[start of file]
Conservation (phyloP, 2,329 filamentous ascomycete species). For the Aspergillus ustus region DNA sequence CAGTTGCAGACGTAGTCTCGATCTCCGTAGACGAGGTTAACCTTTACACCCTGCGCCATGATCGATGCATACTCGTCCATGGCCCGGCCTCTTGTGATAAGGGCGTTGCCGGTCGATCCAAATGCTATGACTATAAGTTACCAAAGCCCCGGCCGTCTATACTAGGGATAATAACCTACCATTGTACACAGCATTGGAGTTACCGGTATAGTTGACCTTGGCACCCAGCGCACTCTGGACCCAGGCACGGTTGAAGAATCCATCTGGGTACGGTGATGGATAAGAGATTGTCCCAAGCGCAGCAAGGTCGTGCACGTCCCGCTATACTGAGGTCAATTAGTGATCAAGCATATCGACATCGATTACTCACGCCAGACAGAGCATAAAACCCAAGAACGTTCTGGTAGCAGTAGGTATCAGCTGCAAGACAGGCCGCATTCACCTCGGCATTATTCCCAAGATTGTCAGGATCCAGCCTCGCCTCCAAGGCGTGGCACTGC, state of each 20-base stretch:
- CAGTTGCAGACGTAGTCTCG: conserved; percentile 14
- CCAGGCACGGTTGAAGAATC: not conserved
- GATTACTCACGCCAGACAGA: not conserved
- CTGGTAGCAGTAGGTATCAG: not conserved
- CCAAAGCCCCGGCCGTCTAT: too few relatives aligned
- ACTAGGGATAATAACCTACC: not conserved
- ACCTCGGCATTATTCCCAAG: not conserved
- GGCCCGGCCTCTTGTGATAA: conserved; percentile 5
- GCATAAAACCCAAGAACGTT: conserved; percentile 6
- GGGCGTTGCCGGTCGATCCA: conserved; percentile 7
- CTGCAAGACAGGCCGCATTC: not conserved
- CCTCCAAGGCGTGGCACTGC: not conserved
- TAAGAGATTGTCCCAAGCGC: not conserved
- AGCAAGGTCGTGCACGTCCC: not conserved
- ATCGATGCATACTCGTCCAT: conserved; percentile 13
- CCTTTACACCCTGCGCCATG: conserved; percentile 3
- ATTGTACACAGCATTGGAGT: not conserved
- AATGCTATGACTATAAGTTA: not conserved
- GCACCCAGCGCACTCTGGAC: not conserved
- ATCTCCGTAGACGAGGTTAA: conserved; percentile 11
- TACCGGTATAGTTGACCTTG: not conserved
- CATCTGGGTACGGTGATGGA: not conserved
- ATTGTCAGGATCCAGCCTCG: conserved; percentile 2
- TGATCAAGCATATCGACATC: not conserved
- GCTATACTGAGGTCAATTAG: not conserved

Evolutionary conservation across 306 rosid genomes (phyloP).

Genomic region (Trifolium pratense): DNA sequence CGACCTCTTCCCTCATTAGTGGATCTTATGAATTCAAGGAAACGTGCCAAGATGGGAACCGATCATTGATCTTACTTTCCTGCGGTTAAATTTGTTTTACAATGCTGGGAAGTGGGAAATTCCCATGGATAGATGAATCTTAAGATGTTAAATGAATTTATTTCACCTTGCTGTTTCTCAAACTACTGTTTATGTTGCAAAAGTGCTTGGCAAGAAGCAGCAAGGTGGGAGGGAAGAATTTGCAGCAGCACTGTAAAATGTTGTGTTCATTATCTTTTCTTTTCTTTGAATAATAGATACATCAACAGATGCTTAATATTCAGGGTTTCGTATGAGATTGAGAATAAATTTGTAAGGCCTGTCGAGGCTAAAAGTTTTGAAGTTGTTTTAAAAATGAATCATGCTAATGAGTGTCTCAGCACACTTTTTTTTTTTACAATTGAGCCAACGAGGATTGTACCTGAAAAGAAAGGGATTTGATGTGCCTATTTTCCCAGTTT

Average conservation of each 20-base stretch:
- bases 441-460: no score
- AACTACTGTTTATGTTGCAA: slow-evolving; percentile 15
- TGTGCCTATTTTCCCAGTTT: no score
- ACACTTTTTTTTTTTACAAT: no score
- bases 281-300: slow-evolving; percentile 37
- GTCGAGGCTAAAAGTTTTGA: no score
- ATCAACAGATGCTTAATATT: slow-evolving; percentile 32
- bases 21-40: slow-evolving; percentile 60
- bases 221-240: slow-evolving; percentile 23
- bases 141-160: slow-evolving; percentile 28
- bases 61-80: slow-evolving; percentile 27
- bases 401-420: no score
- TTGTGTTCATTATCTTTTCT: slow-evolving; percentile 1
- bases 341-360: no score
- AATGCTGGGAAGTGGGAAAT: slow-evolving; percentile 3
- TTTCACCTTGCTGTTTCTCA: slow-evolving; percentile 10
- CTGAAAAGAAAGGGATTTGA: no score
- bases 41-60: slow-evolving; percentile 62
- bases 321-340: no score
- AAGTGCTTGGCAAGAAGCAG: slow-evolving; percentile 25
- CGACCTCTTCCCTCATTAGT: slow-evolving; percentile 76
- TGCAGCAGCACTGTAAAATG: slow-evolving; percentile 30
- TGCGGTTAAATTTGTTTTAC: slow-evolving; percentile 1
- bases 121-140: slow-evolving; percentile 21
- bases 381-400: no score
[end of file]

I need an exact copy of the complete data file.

Conservation (phyloP, 2,329 filamentous ascomycete species). For the Aspergillus ustus region DNA sequence CAGTTGCAGACGTAGTCTCGATCTCCGTAGACGAGGTTAACCTTTACACCCTGCGCCATGATCGATGCATACTCGTCCATGGCCCGGCCTCTTGTGATAAGGGCGTTGCCGGTCGATCCAAATGCTATGACTATAAGTTACCAAAGCCCCGGCCGTCTATACTAGGGATAATAACCTACCATTGTACACAGCATTGGAGTTACCGGTATAGTTGACCTTGGCACCCAGCGCACTCTGGACCCAGGCACGGTTGAAGAATCCATCTGGGTACGGTGATGGATAAGAGATTGTCCCAAGCGCAGCAAGGTCGTGCACGTCCCGCTATACTGAGGTCAATTAGTGATCAAGCATATCGACATCGATTACTCACGCCAGACAGAGCATAAAACCCAAGAACGTTCTGGTAGCAGTAGGTATCAGCTGCAAGACAGGCCGCATTCACCTCGGCATTATTCCCAAGATTGTCAGGATCCAGCCTCGCCTCCAAGGCGTGGCACTGC, state of each 20-base stretch:
- CAGTTGCAGACGTAGTCTCG: conserved; percentile 14
- CCAGGCACGGTTGAAGAATC: not conserved
- GATTACTCACGCCAGACAGA: not conserved
- CTGGTAGCAGTAGGTATCAG: not conserved
- CCAAAGCCCCGGCCGTCTAT: too few relatives aligned
- ACTAGGGATAATAACCTACC: not conserved
- ACCTCGGCATTATTCCCAAG: not conserved
- GGCCCGGCCTCTTGTGATAA: conserved; percentile 5
- GCATAAAACCCAAGAACGTT: conserved; percentile 6
- GGGCGTTGCCGGTCGATCCA: conserved; percentile 7
- CTGCAAGACAGGCCGCATTC: not conserved
- CCTCCAAGGCGTGGCACTGC: not conserved
- TAAGAGATTGTCCCAAGCGC: not conserved
- AGCAAGGTCGTGCACGTCCC: not conserved
- ATCGATGCATACTCGTCCAT: conserved; percentile 13
- CCTTTACACCCTGCGCCATG: conserved; percentile 3
- ATTGTACACAGCATTGGAGT: not conserved
- AATGCTATGACTATAAGTTA: not conserved
- GCACCCAGCGCACTCTGGAC: not conserved
- ATCTCCGTAGACGAGGTTAA: conserved; percentile 11
- TACCGGTATAGTTGACCTTG: not conserved
- CATCTGGGTACGGTGATGGA: not conserved
- ATTGTCAGGATCCAGCCTCG: conserved; percentile 2
- TGATCAAGCATATCGACATC: not conserved
- GCTATACTGAGGTCAATTAG: not conserved

Evolutionary conservation across 306 rosid genomes (phyloP).

Genomic region (Trifolium pratense): DNA sequence CGACCTCTTCCCTCATTAGTGGATCTTATGAATTCAAGGAAACGTGCCAAGATGGGAACCGATCATTGATCTTACTTTCCTGCGGTTAAATTTGTTTTACAATGCTGGGAAGTGGGAAATTCCCATGGATAGATGAATCTTAAGATGTTAAATGAATTTATTTCACCTTGCTGTTTCTCAAACTACTGTTTATGTTGCAAAAGTGCTTGGCAAGAAGCAGCAAGGTGGGAGGGAAGAATTTGCAGCAGCACTGTAAAATGTTGTGTTCATTATCTTTTCTTTTCTTTGAATAATAGATACATCAACAGATGCTTAATATTCAGGGTTTCGTATGAGATTGAGAATAAATTTGTAAGGCCTGTCGAGGCTAAAAGTTTTGAAGTTGTTTTAAAAATGAATCATGCTAATGAGTGTCTCAGCACACTTTTTTTTTTTACAATTGAGCCAACGAGGATTGTACCTGAAAAGAAAGGGATTTGATGTGCCTATTTTCCCAGTTT

Average conservation of each 20-base stretch:
- bases 441-460: no score
- AACTACTGTTTATGTTGCAA: slow-evolving; percentile 15
- TGTGCCTATTTTCCCAGTTT: no score
- ACACTTTTTTTTTTTACAAT: no score
- bases 281-300: slow-evolving; percentile 37
- GTCGAGGCTAAAAGTTTTGA: no score
- ATCAACAGATGCTTAATATT: slow-evolving; percentile 32
- bases 21-40: slow-evolving; percentile 60
- bases 221-240: slow-evolving; percentile 23
- bases 141-160: slow-evolving; percentile 28
- bases 61-80: slow-evolving; percentile 27
- bases 401-420: no score
- TTGTGTTCATTATCTTTTCT: slow-evolving; percentile 1
- bases 341-360: no score
- AATGCTGGGAAGTGGGAAAT: slow-evolving; percentile 3
- TTTCACCTTGCTGTTTCTCA: slow-evolving; percentile 10
- CTGAAAAGAAAGGGATTTGA: no score
- bases 41-60: slow-evolving; percentile 62
- bases 321-340: no score
- AAGTGCTTGGCAAGAAGCAG: slow-evolving; percentile 25
- CGACCTCTTCCCTCATTAGT: slow-evolving; percentile 76
- TGCAGCAGCACTGTAAAATG: slow-evolving; percentile 30
- TGCGGTTAAATTTGTTTTAC: slow-evolving; percentile 1
- bases 121-140: slow-evolving; percentile 21
- bases 381-400: no score